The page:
The following information is
presented as a general guide for re-enactors and Living Historians portraying German
soldiers of the 20th Century. The German soldier was subject to multiple intrusions
into his personal life, as well as several sets of orders and regulations.
While some practices may have been relaxed in the field, it behooves re-enactors in the
public eye to hold themselves to higher standards than may have been exhibited by those
they seek to portray.
following are based on official regulations as well as informal common practice.
Several hairstyles were popular in the 20th Century, though
soldiers in uniform found themselves restricted to what they were permitted to do with
their hair. In all cases, hair was kept short, the basic standard being that it had
to be kept off the collar and off the ears. In general, extremely short hair styles,
as found favour in the 1980s and 1990s in modern militaries, the were not common during
the Second World War.
The following information from The Haircut Site gives some examples of what
would be considered acceptable or not. (Photos also reproduced from The Haircut
Site). As well, re-enactors should keep their hair a natural hue. Sideburns
are not mentioned, but should net extend past halfway down the earlobe; even better is to
have them cut in line with the top of the ear.
||According to The Haircut Site, the "Businessman's
Cut" is "cut long enough to be either parted or brushed back. The back and sides
may be tapered or slightly longer, and the hair is usually cut above the ears. This cut is
short, but not too short. It's suitable for even the most conservative occupations, and
versatile enough to wear differently in different circumstances."
This style is acceptable for re-enactment, and will not make a re-enactor
stand out when he returns to his civilian life at the end of a weekend event.
||The Haircut Site defines the "Taper Cut" as
"the style of having the hair cut progressively shorter lower down towards the nape
of the head. This is generally done with electric clippers and gives a crisper, freshly
cut look. The degree of tapering can range from a slight taper to a style in which the
hair around the nape and around the ears is shaven." At left is Casper Van Dien
as he appeared in the movie "Starship Troopers."
|Re-enactors should remember to tell their barber to taper
their hair rather than "block" it. "Block" cuts have become
popular among civilians in recent years, but are still not permissible in the Canadian or
American military. The hair is cut straight across at the bottom instead of being
||White Sidewalls, or White Walls, according to The Haircut
Site, refer to "the back and sides of the head when they are buzzed extremely close
to the skin, or shaved clean using lather and a razor. The newly-exposed sides of the head
are often less tan then the rest of the face, and look white (like the white on white
sidewall tires) in comparison." The photo at left is of Ryan Tripp. A
complement to this would be a "soldier's tan", also known as a "farmer's
tan" - being tanned on face and arms, but pale on shoulders, chest and back,
indicating someone spending a long time out of doors with a shirt on.
||Finally, a "buzzcut" is, according to The Haircut
Site, a "generic name used for a variety of short clipper cuts, usually uniform in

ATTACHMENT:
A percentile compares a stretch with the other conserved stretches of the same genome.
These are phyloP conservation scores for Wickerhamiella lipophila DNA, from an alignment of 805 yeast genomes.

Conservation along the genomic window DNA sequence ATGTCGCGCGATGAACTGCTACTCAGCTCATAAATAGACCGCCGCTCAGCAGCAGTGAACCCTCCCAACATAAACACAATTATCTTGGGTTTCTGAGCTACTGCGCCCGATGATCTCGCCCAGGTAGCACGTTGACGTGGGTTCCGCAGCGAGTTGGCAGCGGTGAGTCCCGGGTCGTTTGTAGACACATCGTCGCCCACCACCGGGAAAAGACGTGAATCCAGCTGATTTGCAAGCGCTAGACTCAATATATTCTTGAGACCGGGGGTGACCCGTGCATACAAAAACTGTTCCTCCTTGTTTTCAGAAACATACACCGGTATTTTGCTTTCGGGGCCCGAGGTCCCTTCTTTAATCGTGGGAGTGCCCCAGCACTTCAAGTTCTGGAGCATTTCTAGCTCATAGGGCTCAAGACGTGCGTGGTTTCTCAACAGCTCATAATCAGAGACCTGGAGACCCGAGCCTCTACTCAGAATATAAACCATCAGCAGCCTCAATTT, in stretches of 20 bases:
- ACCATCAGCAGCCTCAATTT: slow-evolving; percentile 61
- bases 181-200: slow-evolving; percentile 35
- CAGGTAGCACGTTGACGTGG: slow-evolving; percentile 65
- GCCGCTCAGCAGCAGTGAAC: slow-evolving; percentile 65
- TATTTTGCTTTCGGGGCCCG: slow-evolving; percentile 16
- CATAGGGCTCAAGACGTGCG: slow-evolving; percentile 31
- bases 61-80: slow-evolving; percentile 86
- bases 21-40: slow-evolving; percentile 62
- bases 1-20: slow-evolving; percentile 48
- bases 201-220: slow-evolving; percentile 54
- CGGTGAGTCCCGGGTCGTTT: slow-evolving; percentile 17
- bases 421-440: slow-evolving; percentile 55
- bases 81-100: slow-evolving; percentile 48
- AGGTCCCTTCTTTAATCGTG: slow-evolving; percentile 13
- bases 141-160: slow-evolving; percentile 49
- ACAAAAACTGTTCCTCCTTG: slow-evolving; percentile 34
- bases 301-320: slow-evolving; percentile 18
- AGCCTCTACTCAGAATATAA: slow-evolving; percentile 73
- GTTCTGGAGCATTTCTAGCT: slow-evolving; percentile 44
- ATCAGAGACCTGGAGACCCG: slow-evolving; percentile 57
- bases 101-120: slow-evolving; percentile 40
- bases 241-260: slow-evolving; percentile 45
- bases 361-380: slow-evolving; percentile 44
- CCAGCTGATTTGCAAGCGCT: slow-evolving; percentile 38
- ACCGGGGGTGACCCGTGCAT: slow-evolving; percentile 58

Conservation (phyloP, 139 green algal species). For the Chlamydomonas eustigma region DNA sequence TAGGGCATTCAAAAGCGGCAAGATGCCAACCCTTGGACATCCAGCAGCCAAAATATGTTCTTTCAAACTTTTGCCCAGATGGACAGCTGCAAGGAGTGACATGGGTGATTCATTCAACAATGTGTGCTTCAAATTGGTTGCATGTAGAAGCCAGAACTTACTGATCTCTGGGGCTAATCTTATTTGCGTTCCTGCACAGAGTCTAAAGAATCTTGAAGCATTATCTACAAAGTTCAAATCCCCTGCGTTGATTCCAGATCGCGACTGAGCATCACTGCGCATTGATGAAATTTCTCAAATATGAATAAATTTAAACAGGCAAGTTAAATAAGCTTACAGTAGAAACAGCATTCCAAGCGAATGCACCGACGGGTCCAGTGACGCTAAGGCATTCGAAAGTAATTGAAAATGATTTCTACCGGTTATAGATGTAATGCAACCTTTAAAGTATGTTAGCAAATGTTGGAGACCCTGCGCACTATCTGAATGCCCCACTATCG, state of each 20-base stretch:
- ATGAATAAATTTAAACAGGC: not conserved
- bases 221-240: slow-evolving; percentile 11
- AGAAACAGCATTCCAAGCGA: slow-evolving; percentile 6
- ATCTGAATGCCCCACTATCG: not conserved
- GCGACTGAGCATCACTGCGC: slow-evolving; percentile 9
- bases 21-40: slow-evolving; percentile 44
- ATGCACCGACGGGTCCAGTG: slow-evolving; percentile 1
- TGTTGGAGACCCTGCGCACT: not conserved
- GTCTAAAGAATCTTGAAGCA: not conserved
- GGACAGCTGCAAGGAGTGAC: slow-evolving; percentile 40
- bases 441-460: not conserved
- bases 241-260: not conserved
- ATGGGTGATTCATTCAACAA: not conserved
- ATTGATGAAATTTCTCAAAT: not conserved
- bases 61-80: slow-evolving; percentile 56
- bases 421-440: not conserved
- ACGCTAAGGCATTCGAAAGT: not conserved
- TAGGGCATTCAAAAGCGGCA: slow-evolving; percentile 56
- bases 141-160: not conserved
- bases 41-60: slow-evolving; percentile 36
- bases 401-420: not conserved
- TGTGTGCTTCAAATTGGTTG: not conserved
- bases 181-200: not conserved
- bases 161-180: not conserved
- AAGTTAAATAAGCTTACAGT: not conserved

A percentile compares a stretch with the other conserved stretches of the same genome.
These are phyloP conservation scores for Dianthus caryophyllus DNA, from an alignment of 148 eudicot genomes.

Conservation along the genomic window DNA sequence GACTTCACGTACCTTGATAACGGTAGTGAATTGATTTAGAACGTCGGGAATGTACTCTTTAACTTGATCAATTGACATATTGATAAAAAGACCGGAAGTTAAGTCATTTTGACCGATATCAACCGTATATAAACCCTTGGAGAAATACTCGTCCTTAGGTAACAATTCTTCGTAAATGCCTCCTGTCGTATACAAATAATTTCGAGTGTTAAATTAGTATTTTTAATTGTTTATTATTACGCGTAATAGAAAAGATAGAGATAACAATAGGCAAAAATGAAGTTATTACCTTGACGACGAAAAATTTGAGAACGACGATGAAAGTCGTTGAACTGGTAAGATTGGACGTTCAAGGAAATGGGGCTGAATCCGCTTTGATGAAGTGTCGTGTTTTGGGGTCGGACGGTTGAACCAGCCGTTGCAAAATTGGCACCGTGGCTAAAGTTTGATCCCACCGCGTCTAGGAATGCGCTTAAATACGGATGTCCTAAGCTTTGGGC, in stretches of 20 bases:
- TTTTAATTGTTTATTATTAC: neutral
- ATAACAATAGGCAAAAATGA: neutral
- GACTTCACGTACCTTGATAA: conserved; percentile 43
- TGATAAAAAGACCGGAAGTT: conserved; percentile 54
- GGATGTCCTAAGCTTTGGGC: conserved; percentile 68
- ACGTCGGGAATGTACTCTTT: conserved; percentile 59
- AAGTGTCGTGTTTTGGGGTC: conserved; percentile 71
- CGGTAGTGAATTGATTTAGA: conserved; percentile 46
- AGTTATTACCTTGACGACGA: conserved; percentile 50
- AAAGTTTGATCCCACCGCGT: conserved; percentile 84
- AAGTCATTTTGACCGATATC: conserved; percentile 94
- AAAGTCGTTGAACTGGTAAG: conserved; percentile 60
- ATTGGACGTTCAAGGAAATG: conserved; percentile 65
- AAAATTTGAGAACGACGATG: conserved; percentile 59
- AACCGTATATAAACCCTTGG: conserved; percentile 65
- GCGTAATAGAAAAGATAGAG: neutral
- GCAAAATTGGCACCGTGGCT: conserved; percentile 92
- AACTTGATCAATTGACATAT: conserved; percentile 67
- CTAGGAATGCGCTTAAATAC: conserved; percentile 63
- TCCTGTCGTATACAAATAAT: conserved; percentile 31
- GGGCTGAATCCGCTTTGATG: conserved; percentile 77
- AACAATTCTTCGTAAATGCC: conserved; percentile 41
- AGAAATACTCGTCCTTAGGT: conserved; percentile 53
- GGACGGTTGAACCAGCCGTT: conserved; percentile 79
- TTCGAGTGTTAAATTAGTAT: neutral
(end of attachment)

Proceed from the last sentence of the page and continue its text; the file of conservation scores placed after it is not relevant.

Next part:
length, where the hair conforms to the shape of the head (as opposed to a flattop). The
name comes from the sound of the electric clippers used for the cuts. A buzzcut
typically ranges from 1/2 of an inch to stubble (no guard on the clippers). Variations
include BUTCH - A Buzzcut where the hair is cut to a uniform, short length (usually 1/8
inch or less) all over. A butch would usually be considered shorter than a crewcut, and
the butch is even all over while the crewcut has a little extra length at the front of the
head. CREWCUT - A Buzzcut where the hair is clipper-cut short on the back and
sides, and to an inch or less on top." Matt Damon wore a crewcut in the movie
"Saving Private Ryan."
German haircuts during the Second World War varied from man
to man, but in general, extremely short styles were not seen (though some veterans of the
"Old Army" may have worn brushcuts). Hair tended to be cut very short on
the side (as illustrated by the White Walls cut above), but was left longer on top, often
treated with hair tonic. Commercial hair tonics like Brylcreem are still available
A good source of information regarding German haircuts of
the Second World War is the film STALINGRAD which was released in 1993. The haircuts
of the principal actors capture very well some of the different styles seen in period
At left, German soldiers receive haircuts in the field. At right,
Obergefreiter Georg Ebner, photographed before his death in June 1945.
Even senior officers got their hair cut;
Knight's Cross holder Oberstleutnant Alfred Haase is shown at right, below - note hair
shorn almost to the skin around the ears. Haase was Commander of Pioneer Lehr
Battalion 2, and was awarded the Knights Cross by Hitler on April 1, 1942. Below
left, it can be seen that hair on top sometimes got extremely long - but always kept off
the ears and collar.
Mustaches were generally not permitted in the German Army. Those that did wear
them did not let them extend past the corners of the mouth. Beards were forbidden by
regulation, except by Mountain Troops, or for medical reasons that prevented a soldier
from shaving. Even in these cases, regulations stated that beards could not exceed 2
cm in length.
Pierced ears were not adopted by men, generally speaking,
until the 1960s as the earliest, and did not gain widespread popularity until the
1980s. Men have always been prohibited from wearing earrings when in military
uniform. Other piercings, whether male or female, are a very recent fashion trend
and was unheard of in the 1940s or earlier.
Tattoos have gained popularity among soldiers throughout the
century. By and large, however, tattoos in the Second World War remained modest in
size and crude in design. A wide variety of other designs, non-military in nature,
could also be found. Re-enactors should cover up non-period looking tattoos with the
appropriate garments. Tattoos were usually relegated to the arms, legs, or back by
soldiers in the first half of the 20th Century.
Tattoos and piercings did not become fashionable for women
until well after the Second World War. Piercings were generally limited to the
earlobes, one per ear on the bottom of the lobe. Earrings were to be plain metal
Eyeglasses are not commonly seen in period photos, especially
not in combat units. For those who must wear eyeglasses, acceptable styles are
limited to wire frames, horn-rims, or rimless glasses, always with round
lenses. Mid-temple styles were common in addition to high-temple styles.